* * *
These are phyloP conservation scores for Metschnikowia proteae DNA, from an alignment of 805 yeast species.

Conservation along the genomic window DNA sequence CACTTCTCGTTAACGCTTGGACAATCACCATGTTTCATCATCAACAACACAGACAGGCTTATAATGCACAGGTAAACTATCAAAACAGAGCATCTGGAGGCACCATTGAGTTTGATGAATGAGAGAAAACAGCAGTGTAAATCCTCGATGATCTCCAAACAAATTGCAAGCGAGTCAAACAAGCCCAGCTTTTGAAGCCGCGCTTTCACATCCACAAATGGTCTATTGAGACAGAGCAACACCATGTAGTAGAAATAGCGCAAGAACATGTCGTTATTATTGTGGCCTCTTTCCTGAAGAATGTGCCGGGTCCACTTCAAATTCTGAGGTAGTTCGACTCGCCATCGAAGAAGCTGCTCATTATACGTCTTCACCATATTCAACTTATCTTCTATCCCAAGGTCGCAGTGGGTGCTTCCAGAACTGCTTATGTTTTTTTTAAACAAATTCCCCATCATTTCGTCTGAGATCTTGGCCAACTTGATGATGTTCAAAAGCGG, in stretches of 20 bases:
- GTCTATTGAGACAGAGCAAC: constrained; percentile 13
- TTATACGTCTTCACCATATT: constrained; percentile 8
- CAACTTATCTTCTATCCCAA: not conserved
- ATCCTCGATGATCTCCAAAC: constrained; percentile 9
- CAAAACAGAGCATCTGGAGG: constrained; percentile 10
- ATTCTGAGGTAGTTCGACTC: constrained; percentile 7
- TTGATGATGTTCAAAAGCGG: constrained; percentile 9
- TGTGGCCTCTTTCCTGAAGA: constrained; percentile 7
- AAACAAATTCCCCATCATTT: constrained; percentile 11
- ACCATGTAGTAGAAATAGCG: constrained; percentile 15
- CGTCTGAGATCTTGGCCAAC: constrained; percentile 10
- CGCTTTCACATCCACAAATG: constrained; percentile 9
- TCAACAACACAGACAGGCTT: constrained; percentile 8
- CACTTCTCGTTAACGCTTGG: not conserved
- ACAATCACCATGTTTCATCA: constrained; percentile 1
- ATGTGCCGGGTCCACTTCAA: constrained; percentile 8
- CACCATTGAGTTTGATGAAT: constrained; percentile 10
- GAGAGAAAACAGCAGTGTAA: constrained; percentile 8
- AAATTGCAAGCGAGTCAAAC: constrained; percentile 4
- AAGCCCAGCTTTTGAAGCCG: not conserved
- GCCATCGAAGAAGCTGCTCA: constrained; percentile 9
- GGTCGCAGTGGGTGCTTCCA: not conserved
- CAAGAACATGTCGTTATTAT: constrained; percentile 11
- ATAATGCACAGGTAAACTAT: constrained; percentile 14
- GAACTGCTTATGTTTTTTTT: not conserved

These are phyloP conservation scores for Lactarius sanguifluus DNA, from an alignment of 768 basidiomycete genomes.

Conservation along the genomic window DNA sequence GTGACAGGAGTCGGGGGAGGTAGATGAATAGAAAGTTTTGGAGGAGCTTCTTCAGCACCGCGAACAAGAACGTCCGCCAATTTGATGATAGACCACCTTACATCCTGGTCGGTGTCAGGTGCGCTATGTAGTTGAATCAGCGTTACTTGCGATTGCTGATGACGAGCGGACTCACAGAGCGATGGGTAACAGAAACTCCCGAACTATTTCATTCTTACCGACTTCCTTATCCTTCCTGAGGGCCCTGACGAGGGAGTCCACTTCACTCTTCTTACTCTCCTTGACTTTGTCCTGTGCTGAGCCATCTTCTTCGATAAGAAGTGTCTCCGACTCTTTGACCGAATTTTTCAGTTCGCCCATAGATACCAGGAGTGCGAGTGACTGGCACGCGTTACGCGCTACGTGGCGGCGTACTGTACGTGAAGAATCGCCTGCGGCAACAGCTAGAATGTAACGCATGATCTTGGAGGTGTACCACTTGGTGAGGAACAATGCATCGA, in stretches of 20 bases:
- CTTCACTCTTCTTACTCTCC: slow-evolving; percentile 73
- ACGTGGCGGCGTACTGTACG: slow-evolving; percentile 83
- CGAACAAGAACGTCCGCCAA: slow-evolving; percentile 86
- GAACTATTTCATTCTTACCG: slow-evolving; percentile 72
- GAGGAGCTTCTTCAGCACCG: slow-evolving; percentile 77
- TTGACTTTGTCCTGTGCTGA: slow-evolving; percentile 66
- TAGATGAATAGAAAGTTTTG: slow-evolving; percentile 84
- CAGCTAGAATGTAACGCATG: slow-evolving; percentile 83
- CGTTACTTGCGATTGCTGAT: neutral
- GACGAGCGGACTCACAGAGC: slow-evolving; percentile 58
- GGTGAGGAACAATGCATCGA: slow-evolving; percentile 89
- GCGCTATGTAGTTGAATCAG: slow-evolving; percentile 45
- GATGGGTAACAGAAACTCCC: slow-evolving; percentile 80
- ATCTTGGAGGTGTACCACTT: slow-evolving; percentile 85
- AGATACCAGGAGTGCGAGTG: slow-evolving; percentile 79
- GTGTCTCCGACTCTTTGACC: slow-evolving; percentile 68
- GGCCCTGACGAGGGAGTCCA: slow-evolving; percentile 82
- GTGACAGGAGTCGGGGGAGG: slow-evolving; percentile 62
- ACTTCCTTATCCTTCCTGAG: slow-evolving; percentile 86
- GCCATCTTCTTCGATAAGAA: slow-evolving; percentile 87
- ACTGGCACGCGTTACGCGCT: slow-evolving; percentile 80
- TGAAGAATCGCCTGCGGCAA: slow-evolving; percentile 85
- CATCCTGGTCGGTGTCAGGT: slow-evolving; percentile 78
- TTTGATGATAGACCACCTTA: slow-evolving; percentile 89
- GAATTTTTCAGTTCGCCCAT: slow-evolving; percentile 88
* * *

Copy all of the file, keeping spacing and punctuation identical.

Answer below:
These are phyloP conservation scores for Metschnikowia proteae DNA, from an alignment of 805 yeast species.

Conservation along the genomic window DNA sequence CACTTCTCGTTAACGCTTGGACAATCACCATGTTTCATCATCAACAACACAGACAGGCTTATAATGCACAGGTAAACTATCAAAACAGAGCATCTGGAGGCACCATTGAGTTTGATGAATGAGAGAAAACAGCAGTGTAAATCCTCGATGATCTCCAAACAAATTGCAAGCGAGTCAAACAAGCCCAGCTTTTGAAGCCGCGCTTTCACATCCACAAATGGTCTATTGAGACAGAGCAACACCATGTAGTAGAAATAGCGCAAGAACATGTCGTTATTATTGTGGCCTCTTTCCTGAAGAATGTGCCGGGTCCACTTCAAATTCTGAGGTAGTTCGACTCGCCATCGAAGAAGCTGCTCATTATACGTCTTCACCATATTCAACTTATCTTCTATCCCAAGGTCGCAGTGGGTGCTTCCAGAACTGCTTATGTTTTTTTTAAACAAATTCCCCATCATTTCGTCTGAGATCTTGGCCAACTTGATGATGTTCAAAAGCGG, in stretches of 20 bases:
- GTCTATTGAGACAGAGCAAC: constrained; percentile 13
- TTATACGTCTTCACCATATT: constrained; percentile 8
- CAACTTATCTTCTATCCCAA: not conserved
- ATCCTCGATGATCTCCAAAC: constrained; percentile 9
- CAAAACAGAGCATCTGGAGG: constrained; percentile 10
- ATTCTGAGGTAGTTCGACTC: constrained; percentile 7
- TTGATGATGTTCAAAAGCGG: constrained; percentile 9
- TGTGGCCTCTTTCCTGAAGA: constrained; percentile 7
- AAACAAATTCCCCATCATTT: constrained; percentile 11
- ACCATGTAGTAGAAATAGCG: constrained; percentile 15
- CGTCTGAGATCTTGGCCAAC: constrained; percentile 10
- CGCTTTCACATCCACAAATG: constrained; percentile 9
- TCAACAACACAGACAGGCTT: constrained; percentile 8
- CACTTCTCGTTAACGCTTGG: not conserved
- ACAATCACCATGTTTCATCA: constrained; percentile 1
- ATGTGCCGGGTCCACTTCAA: constrained; percentile 8
- CACCATTGAGTTTGATGAAT: constrained; percentile 10
- GAGAGAAAACAGCAGTGTAA: constrained; percentile 8
- AAATTGCAAGCGAGTCAAAC: constrained; percentile 4
- AAGCCCAGCTTTTGAAGCCG: not conserved
- GCCATCGAAGAAGCTGCTCA: constrained; percentile 9
- GGTCGCAGTGGGTGCTTCCA: not conserved
- CAAGAACATGTCGTTATTAT: constrained; percentile 11
- ATAATGCACAGGTAAACTAT: constrained; percentile 14
- GAACTGCTTATGTTTTTTTT: not conserved

These are phyloP conservation scores for Lactarius sanguifluus DNA, from an alignment of 768 basidiomycete genomes.

Conservation along the genomic window DNA sequence GTGACAGGAGTCGGGGGAGGTAGATGAATAGAAAGTTTTGGAGGAGCTTCTTCAGCACCGCGAACAAGAACGTCCGCCAATTTGATGATAGACCACCTTACATCCTGGTCGGTGTCAGGTGCGCTATGTAGTTGAATCAGCGTTACTTGCGATTGCTGATGACGAGCGGACTCACAGAGCGATGGGTAACAGAAACTCCCGAACTATTTCATTCTTACCGACTTCCTTATCCTTCCTGAGGGCCCTGACGAGGGAGTCCACTTCACTCTTCTTACTCTCCTTGACTTTGTCCTGTGCTGAGCCATCTTCTTCGATAAGAAGTGTCTCCGACTCTTTGACCGAATTTTTCAGTTCGCCCATAGATACCAGGAGTGCGAGTGACTGGCACGCGTTACGCGCTACGTGGCGGCGTACTGTACGTGAAGAATCGCCTGCGGCAACAGCTAGAATGTAACGCATGATCTTGGAGGTGTACCACTTGGTGAGGAACAATGCATCGA, in stretches of 20 bases:
- CTTCACTCTTCTTACTCTCC: slow-evolving; percentile 73
- ACGTGGCGGCGTACTGTACG: slow-evolving; percentile 83
- CGAACAAGAACGTCCGCCAA: slow-evolving; percentile 86
- GAACTATTTCATTCTTACCG: slow-evolving; percentile 72
- GAGGAGCTTCTTCAGCACCG: slow-evolving; percentile 77
- TTGACTTTGTCCTGTGCTGA: slow-evolving; percentile 66
- TAGATGAATAGAAAGTTTTG: slow-evolving; percentile 84
- CAGCTAGAATGTAACGCATG: slow-evolving; percentile 83
- CGTTACTTGCGATTGCTGAT: neutral
- GACGAGCGGACTCACAGAGC: slow-evolving; percentile 58
- GGTGAGGAACAATGCATCGA: slow-evolving; percentile 89
- GCGCTATGTAGTTGAATCAG: slow-evolving; percentile 45
- GATGGGTAACAGAAACTCCC: slow-evolving; percentile 80
- ATCTTGGAGGTGTACCACTT: slow-evolving; percentile 85
- AGATACCAGGAGTGCGAGTG: slow-evolving; percentile 79
- GTGTCTCCGACTCTTTGACC: slow-evolving; percentile 68
- GGCCCTGACGAGGGAGTCCA: slow-evolving; percentile 82
- GTGACAGGAGTCGGGGGAGG: slow-evolving; percentile 62
- ACTTCCTTATCCTTCCTGAG: slow-evolving; percentile 86
- GCCATCTTCTTCGATAAGAA: slow-evolving; percentile 87
- ACTGGCACGCGTTACGCGCT: slow-evolving; percentile 80
- TGAAGAATCGCCTGCGGCAA: slow-evolving; percentile 85
- CATCCTGGTCGGTGTCAGGT: slow-evolving; percentile 78
- TTTGATGATAGACCACCTTA: slow-evolving; percentile 89
- GAATTTTTCAGTTCGCCCAT: slow-evolving; percentile 88